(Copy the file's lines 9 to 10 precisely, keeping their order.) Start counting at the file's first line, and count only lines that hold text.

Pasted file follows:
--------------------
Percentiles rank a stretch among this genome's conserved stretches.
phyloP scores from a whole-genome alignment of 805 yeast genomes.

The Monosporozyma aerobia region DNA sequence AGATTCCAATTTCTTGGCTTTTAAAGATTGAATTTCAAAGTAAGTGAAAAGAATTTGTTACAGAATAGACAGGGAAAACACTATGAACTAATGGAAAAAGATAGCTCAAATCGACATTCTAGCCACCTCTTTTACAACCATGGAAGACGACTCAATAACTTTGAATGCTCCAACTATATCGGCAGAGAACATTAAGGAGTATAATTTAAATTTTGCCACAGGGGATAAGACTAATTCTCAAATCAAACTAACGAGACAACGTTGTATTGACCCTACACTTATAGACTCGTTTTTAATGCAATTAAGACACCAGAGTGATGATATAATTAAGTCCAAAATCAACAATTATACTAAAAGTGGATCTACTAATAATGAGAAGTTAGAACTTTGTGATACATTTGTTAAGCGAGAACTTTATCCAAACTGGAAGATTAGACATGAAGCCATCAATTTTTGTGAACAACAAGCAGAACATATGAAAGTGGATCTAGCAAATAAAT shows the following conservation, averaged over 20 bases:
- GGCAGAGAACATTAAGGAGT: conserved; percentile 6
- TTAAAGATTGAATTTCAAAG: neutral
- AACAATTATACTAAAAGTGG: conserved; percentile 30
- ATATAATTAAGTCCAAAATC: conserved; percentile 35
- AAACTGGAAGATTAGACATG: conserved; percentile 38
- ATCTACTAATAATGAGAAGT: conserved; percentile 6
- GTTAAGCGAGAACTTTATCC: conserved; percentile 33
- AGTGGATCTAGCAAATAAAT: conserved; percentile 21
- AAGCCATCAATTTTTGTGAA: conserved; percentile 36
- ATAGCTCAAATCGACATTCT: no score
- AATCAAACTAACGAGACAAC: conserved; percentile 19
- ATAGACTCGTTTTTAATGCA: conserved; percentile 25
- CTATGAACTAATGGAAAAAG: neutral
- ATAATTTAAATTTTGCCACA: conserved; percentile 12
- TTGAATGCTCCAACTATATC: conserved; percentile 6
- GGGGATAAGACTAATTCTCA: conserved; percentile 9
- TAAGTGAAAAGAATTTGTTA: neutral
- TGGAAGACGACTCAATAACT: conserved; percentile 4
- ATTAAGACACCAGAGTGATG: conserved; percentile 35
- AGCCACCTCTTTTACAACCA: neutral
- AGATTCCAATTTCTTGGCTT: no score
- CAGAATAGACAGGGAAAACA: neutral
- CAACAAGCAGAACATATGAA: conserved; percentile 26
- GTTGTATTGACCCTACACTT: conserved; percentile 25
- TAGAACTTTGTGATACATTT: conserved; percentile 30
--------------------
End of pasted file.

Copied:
- ATCTACTAATAATGAGAAGT: conserved; percentile 6
- GTTAAGCGAGAACTTTATCC: conserved; percentile 33